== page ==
A recently updated and extended study by the Institute for Energy and Environmental Research (ifeu), commissioned by Flexible Packaging Europe (FPE), appears to underline the original study’s findings. FPE says it ‘shows clearly that flexible packaging is a more effective route to resource efficiency and reducing carbon footprint than using rigid packaging formats or focusing entirely on recycling’.

The study uses a scenario in which all non-flexible packaging (i.e. rigid packaging) for Fast Moving Consumer Goods (FMCG) are substituted by flexible packaging wherever possible. As carbonated drinks cannot be packed this way, for the purpose of the study, theoretical substitution excluded all beverages (as a conservative approach).

It showed that, by substituting all rigid packaging of non-beverage FMCG at the EU level, the amount of primary packaging waste could be reduced by 21 million tonnes per year. This means a 70% reduction of the total amount of non-beverage FMCG primary packaging in the EU.

Even more striking, says FPE, are the consequences on the environment. By using a life cycle assessment (LCA) approach the study shows that such a theoretical substitution would decrease total Global Warming Potential (GWP) of all European non-beverage FMCG primary packaging by 33%, even if it is assumed, for the purpose of the demonstration, that no material recycling processes for flexible packaging would take place.

The opposite scenario – the substitution in the EU of all flexible packaging used for non-beverage FMCG by rigid packaging formats – would increase total GWP of the primary packaging to about 30%, according to the study. This is despite the much higher actual recycling rates of rigid packaging. Indeed, even if the recycling rate of rigid packaging was raised to 100%, this theoretical substitution would still lead to 14% higher GWP, it says.

In addition to GWP, the environmental impact of Abiotic Depletion, which refers to the use of non-renewable resources, and Use of Water have also been assessed using the LCA approach. The study shows very similar results in the same order of magnitude for all three impact categories.


The report’s authors conclude that for packaging the focus should not be on recyclability only but also and foremost on prevention. This can be achieved by a higher use of flexible packaging, which would lead not only to less primary packaging waste, they claim, but also to lower carbon footprint and use of resources.

Conversely, they say, a focus only on recyclability and achieving recycling targets might lead to the substitution of flexible packaging solutions by more easily recyclable, rigid packaging. This approach would clearly be detrimental for climate change and resource efficiency, besides running counter to the objective enshrined in the EU Packaging and Packaging Waste Directive to prevent the production of packaging waste.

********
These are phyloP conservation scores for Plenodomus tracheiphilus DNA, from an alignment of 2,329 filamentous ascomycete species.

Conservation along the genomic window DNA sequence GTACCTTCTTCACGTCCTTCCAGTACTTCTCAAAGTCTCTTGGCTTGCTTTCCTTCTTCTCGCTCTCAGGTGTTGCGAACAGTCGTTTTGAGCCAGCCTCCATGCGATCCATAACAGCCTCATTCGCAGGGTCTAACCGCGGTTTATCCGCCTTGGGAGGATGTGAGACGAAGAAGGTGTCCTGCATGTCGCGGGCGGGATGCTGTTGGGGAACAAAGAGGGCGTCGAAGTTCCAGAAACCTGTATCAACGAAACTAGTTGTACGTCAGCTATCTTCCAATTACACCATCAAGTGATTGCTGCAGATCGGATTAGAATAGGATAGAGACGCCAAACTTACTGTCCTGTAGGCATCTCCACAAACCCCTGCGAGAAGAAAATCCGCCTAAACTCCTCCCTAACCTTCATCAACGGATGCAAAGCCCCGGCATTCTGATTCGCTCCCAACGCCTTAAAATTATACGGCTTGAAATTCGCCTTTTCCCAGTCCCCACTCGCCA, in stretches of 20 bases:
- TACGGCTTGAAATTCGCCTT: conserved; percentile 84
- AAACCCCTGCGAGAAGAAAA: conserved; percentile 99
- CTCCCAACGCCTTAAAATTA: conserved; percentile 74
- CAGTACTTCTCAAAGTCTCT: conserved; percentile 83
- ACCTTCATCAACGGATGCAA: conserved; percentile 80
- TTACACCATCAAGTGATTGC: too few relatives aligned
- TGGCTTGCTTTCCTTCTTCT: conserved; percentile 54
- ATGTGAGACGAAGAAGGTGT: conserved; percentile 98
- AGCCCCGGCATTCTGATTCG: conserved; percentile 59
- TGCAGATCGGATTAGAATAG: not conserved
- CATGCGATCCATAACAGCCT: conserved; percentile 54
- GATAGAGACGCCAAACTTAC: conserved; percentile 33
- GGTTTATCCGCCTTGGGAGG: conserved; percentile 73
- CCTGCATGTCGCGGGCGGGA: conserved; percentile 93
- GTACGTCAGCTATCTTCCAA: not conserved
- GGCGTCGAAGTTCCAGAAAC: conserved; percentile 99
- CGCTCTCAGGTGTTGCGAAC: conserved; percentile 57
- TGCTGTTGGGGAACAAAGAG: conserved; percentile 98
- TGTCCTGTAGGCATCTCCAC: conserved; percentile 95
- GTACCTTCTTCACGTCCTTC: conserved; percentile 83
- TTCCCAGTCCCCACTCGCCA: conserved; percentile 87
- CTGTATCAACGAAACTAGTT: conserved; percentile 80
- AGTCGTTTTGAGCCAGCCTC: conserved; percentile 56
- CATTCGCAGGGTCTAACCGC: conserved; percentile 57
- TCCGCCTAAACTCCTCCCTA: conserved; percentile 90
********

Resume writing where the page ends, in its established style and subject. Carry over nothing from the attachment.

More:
That said, increasing the recyclability of flexible packaging is key if the industry is to embrace flexible packaging on a wider scale, says Jean-Paul Duquet, director Sustainability FPE, hence the importance of projects such as CEFLEX.  

“From a strict circular economy point of view, the small amount of material used in a flexible packaging format is less easy to recycle and the thing is that at a Europe-wide scale flexible packaging it is not yet widely recycled. To rectify this, the flexible packaging converters together with the stakeholders of the entire flexible packaging value chain are joining efforts and actively supporting the CEFLEX project. The objective of having flexible packaging increasingly and significantly recycled in Europe will be achieved by combining improved infrastructures for collection, sorting and recycling, with new technologies to implement, in synergy with optimized design of the flexible packaging structure itself.”

FPE is actively working to shape the conversation around packaging waste – particularly when it comes to the question of resource efficiency. “To help inform and explain the role of flexible packaging, and contribute to fair debate regarding sustainability, FPE has recently created and made available a comprehensive toolkit,” says Mr Duquet. “This puts together flexible packaging and sustainability in visual formats, backed with facts and giving a holistic picture. The aim was to reduce complexity by providing a practical overview with facts and figures, at European level, on much-debated key issues such as circular economy and food waste. The toolkit is available to anyone interested in the subject, from the association’s website.”